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Escape door width?

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  • Escape door width?

    I am looking at purchasing a new Cotner trailer. I am torn between the Ultra and the Royal.

    http://www.cotnertrailers.com/royal_ultra.htm

    The only real difference is the escape door width. The ultra has a 36" escape door, and the Royal, a 30" door. I have heard stories of a too wide escape door, and the horse trying to leave through it. Has anyone had this experience?

    Additionally, does anyone have any opinions on the Cotner trailers?

  • #2
    Better too wide than too narrow. I've seen horses come out escape doors that were not intended for them and it's not pretty. In my opinion, the escape door is also there to get the horse out in the event the trailer gets hit in the rear, so the door had better accomodate getting them out without killing them.

    There are ways to keep horses from coming out the escape door. Just use them!

    Cotner has been around for years and I've never heard anything bad about them.
    "You can't fix stupid"- Ron White

    Comment


    • #3
      As to the escape door...if it's large enough for a horse to transit, a stall guard might be a good idea to prevent any silliness from the horse. The Euro trailer I'm coveting has a front ramp so I'm already thinking about this particular issue after talking to folks much more experienced than I.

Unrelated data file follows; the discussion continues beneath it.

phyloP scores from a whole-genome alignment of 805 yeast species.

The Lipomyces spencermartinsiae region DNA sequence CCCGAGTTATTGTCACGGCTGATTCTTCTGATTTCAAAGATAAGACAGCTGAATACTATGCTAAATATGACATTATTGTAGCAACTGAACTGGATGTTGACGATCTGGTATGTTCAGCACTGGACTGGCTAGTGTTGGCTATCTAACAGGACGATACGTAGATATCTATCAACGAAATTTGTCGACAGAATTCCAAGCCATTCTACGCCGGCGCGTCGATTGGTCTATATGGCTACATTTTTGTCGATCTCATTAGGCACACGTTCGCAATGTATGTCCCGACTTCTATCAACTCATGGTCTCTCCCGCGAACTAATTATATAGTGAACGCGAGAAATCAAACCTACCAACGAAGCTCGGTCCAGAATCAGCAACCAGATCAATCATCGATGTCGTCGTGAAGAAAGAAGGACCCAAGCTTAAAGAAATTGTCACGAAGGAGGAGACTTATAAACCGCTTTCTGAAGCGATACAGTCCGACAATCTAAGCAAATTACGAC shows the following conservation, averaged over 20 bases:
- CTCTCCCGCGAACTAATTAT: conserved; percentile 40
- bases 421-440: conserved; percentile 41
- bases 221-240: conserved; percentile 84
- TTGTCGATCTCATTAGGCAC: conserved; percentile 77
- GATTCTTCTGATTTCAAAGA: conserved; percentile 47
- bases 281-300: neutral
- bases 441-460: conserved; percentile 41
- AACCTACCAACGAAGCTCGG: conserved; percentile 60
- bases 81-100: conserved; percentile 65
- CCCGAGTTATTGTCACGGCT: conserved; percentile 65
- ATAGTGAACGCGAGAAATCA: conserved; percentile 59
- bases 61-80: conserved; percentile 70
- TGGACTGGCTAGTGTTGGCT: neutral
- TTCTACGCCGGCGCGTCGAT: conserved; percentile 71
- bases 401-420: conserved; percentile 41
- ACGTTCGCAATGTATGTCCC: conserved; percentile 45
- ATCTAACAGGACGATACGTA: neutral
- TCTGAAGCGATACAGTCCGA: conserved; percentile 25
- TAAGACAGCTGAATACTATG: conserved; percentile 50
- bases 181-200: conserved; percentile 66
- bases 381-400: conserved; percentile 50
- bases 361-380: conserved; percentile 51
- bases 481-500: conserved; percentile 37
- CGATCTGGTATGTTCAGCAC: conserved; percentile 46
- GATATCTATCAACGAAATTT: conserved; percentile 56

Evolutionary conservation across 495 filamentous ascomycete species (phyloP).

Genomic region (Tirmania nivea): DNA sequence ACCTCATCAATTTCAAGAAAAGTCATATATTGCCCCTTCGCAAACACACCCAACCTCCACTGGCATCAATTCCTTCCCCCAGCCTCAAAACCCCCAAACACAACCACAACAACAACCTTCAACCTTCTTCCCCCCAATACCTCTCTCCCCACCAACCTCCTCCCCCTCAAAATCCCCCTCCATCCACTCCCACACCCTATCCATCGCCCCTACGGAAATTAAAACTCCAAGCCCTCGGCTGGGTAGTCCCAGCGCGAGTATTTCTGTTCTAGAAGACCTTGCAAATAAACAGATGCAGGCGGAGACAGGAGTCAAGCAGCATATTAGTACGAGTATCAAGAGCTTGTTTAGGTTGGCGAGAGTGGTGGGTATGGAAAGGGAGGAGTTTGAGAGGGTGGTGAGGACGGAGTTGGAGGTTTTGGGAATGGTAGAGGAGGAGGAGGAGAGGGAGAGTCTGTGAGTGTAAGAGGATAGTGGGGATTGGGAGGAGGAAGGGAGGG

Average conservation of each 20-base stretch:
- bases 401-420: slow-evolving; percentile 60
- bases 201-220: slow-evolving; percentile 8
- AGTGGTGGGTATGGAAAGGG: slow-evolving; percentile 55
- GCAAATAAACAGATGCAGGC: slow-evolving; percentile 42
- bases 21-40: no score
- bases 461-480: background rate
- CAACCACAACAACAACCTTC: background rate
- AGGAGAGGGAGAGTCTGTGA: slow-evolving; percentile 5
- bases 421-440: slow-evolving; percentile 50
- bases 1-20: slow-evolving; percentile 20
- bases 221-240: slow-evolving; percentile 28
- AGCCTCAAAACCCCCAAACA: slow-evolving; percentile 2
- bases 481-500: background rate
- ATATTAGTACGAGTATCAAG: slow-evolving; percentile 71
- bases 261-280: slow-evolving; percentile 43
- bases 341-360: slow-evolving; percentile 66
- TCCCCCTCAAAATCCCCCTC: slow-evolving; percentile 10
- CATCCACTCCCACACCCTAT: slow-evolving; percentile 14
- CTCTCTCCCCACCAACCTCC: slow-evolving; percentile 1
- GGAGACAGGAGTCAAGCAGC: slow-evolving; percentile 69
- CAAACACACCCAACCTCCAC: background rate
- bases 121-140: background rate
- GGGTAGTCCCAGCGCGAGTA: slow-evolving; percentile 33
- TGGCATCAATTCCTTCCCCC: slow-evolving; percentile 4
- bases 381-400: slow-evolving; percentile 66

Cotner, being local to me, means I've seen a few of their trailers around and they looked fine. I haven't heard complaints, either. (They also sell other brands in addition to their own)
      Last edited by Jim_in_PA; Mar. 31, 2012, 06:48 PM.

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      • #4
        Originally posted by cutter99 View Post
        Better too wide than too narrow. I've seen horses come out escape doors that were not intended for them and it's not pretty. In my opinion, the escape door is also there to get the horse out in the event the trailer gets hit in the rear, so the door had better accomodate getting them out without killing them.

        There are ways to keep horses from coming out the escape door. Just use them!

        Cotner has been around for years and I've never heard anything bad about them.
        ^^^This!

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        • #5
          love, love, love my cotner. This is the second cotner I've owned. The first lasted 22 years. I can't say enough good things about working with them whenever I've wanted modifications or repairs to the trailer. I chose them because I was paid to drive many people's rigs down to Florida from NE and of all the ones I pulled, the cotner was the best to pull. Seriously, you can't go wrong. I would agree that you want the largest escape door possible. I've had a horse go out a too small escape door and it isn't pretty stitching them up.

          good luck.

          Comment


          • #6